The Cleveland Museum of Art was founded in 1913 “for the benefit of all the people forever.”1 We strive to help the broadest possible audience understand and engage with the world’s great art while honoring the highest aesthetic, intellectual, and professional standards.
We are proud to be one of the world’s most distinguished comprehensive art museums and one of northeastern Ohio’s principal civic and cultural institutions.
The museum opened on June 6, 1916, after many years of planning. Its creation was made possible by Cleveland industrialists Hinman B. Hurlbut, John Huntington, and Horace Kelley, all of whom bequeathed money specifically for an art museum, as well as by Jeptha H. Wade II, whose Wade Park property was donated for the site. The endowments established by these founders continue to support the museum. The original neoclassic building of white Georgian marble was designed by the Cleveland firm of Hubbell & Benes and was constructed at a cost of $1.25 million. Located north of the Wade Lagoon, it forms the focus of the city’s Fine Arts Garden.
Establishing Programs for Children and Adults
Frederic Allen Whiting was the museum’s first director from 1913 to 1930. An authority on handicrafts, he believed in the museum as an educational institution. Under his leadership, the museum established the education department and a wide variety of programs for children and adults. In 1919 the first “Annual Exhibition of Cleveland Artists & Craftsmen” was held. This exhibition soon became known as the May Show, and continued to showcase local artists for 73 years.
Securing an International Reputation
William M. Milliken served as the museum’s second director from 1930 to 1958. During his tenure the museum continued to prosper, particularly during the 1940s and 1950s, when a series of large bequests, including the Rogers Bequest and the Severance Fund, allowed the purchase of significant works that established the museum’s international reputation.
Three important milestones occurred in 1958. On March 4 the first major addition doubled the size of the museum. During the year the museum also received a sizable bequest from Leonard Hanna Jr., which provided the funds necessary to function in the mainstream of national and international art collecting. Dr. Sherman Emery Lee became the museum’s third director. Lee would be known for his long tenure in the director’s role and the development of the museum’s Asian collection, which ranks as one of the finest in the country. During his directorship another wing, developed by signature architect Marcel Breuer, opened in 1971. It contained special exhibition galleries, classrooms, lecture halls, Gartner Auditorium, and the headquarters of the education department.
Expanding the Collections
In 1983 Dr. Evan Hopkins Turner became the fourth director. Another addition to the museum opened during his tenure. It contained the museum’s extensive library, as well as nine new galleries. Turner’s legacy includes the expansion of the photography and modern art collections and the reinstallation of permanent galleries. He also established the museum’s community-centered focus to ensure the institution’s relevancy to its audiences.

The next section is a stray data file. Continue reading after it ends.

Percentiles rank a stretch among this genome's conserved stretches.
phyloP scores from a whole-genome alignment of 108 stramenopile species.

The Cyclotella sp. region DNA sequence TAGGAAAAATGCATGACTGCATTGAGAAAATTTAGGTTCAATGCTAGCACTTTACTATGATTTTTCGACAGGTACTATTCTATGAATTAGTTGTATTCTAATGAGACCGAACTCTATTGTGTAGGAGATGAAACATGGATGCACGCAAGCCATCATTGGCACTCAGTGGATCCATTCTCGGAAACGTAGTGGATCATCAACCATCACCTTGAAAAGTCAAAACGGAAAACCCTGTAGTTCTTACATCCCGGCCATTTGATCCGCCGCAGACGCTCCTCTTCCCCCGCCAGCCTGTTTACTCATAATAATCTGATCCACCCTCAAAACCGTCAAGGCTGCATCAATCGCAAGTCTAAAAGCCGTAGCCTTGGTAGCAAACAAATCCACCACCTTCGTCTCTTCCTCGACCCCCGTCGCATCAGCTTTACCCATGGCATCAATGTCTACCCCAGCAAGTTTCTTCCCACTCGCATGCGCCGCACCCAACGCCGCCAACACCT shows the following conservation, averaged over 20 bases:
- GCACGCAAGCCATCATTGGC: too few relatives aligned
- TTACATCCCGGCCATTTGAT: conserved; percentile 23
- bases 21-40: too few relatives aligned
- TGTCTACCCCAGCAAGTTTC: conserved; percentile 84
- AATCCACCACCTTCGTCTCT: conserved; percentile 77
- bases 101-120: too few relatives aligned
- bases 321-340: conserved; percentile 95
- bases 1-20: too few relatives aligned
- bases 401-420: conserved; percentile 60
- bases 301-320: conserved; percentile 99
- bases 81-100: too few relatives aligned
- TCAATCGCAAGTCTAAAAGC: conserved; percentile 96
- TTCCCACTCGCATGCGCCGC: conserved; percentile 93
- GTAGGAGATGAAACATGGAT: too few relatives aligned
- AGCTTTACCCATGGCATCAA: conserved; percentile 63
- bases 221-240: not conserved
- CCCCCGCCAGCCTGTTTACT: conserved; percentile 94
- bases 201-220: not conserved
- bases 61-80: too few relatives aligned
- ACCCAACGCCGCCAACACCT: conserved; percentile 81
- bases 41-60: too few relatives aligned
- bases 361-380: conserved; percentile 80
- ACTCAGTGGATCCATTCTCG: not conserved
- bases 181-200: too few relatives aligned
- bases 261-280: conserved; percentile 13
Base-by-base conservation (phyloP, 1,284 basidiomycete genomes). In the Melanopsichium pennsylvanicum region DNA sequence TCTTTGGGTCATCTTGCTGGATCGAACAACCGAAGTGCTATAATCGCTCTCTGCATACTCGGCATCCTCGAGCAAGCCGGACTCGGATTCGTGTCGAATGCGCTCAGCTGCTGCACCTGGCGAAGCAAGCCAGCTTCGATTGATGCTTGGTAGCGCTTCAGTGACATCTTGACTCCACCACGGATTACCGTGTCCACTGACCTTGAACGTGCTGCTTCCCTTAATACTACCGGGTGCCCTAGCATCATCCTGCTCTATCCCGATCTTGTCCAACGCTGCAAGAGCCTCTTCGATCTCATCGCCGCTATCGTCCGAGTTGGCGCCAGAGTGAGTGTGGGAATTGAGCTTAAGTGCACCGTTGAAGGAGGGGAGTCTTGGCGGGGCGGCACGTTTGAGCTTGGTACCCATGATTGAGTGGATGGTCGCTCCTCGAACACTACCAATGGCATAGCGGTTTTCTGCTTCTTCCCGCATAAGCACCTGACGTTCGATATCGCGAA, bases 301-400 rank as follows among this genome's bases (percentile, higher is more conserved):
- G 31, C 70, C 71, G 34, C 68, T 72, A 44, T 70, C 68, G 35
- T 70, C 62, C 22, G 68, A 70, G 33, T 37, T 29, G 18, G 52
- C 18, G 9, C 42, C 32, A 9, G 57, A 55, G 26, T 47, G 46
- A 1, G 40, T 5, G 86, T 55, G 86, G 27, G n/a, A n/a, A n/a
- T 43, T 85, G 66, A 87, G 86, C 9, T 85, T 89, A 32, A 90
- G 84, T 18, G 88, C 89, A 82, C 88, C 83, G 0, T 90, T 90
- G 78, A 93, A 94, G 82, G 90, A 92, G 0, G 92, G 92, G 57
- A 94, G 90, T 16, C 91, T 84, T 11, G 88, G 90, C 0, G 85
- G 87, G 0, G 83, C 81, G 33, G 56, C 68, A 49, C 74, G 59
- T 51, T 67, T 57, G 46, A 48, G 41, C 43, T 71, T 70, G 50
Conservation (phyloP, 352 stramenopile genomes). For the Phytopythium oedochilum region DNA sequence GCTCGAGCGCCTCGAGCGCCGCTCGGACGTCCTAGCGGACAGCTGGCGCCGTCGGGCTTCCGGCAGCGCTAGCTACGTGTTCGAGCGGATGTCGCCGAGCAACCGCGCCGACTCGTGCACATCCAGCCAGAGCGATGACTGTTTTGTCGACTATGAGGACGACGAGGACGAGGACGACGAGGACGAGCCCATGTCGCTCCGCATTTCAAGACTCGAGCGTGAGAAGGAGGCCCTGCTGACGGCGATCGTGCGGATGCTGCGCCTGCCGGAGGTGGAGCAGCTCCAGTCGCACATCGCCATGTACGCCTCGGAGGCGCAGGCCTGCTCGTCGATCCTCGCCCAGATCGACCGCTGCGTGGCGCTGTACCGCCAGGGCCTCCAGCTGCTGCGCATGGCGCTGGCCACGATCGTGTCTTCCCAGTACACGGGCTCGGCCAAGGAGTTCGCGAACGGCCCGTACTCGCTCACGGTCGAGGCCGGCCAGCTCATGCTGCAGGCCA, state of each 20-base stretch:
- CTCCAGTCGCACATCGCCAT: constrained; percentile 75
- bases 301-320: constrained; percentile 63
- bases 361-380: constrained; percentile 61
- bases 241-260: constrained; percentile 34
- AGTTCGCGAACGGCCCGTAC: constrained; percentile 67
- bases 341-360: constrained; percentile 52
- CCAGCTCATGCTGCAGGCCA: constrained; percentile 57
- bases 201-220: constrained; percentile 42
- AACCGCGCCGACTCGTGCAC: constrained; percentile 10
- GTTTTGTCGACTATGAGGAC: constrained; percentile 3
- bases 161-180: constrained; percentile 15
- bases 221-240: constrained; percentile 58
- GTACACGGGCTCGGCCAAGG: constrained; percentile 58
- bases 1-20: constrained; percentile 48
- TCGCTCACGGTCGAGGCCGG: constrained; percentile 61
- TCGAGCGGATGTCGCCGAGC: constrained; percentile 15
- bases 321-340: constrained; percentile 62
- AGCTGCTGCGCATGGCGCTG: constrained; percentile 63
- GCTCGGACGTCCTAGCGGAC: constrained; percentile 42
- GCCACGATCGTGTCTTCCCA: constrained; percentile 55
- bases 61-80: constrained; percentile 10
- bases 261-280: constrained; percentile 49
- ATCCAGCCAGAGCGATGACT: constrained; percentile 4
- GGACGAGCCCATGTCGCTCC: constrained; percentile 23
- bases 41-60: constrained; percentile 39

Enhancing Community Connections
Turner’s community-centered outlook continued under the directorship of Dr. Robert P. Bergman, who served from July 1993 until May 1999. A specialist in the art of the European Middle Ages, Dr. Bergman established community advisory committees to act as consultants for exhibitions and programs. Upon the untimely death of Dr. Bergman, deputy director Kate Sellers was appointed acting director and served from May 1999 until March 2000.
Advancing a Great Legacy
On March 13, 2000, Katharine Lee Reid, the daughter of former director Sherman Lee, became the museum’s sixth director. Her special interests included 17th-century European paintings, 20th-century painting and sculpture, and late 19th- and 20th-century American and European decorative arts. Under her tenure, ground was broken for the Rafael Viñoly-designed renovation and expansion of the entire museum complex. Mrs. Reid retired in 2005.
Building for the Future
Succeeding Katharine Lee Reid in April 2006, Timothy Rub became the seventh director of the museum. With a background in architecture and modern and contemporary art, Mr. Rub brought 20 years of museum experience to Cleveland. The museum’s renovation and expansion project continued under Mr. Rub, with the renovated 1916 Beaux-Arts building reopening in June 2008 and the new east wing in June 2009. Mr. Rub resigned as director in September 2009 to become director of the Philadelphia Museum of Art. Deborah Gribbon, a former director of the J. Paul Getty Museum, served as interim director until September 2010.
David Franklin, an internationally respected scholar of Italian Renaissance and baroque art, was the museum's ninth director; his term ended in October 2013. Fred Bidwell, the retired executive chairman of JWT/OgilvyAction, a national advertising agency serving leading brands with more than 500 employees, served as the museum's interim director.
William M. Griswold was named the tenth director of the museum in May 2014, and is currently leading the museum as it approches its centennial anniversary.
1. J. H. Wade II, act of conveyance of land to be used for the CMA.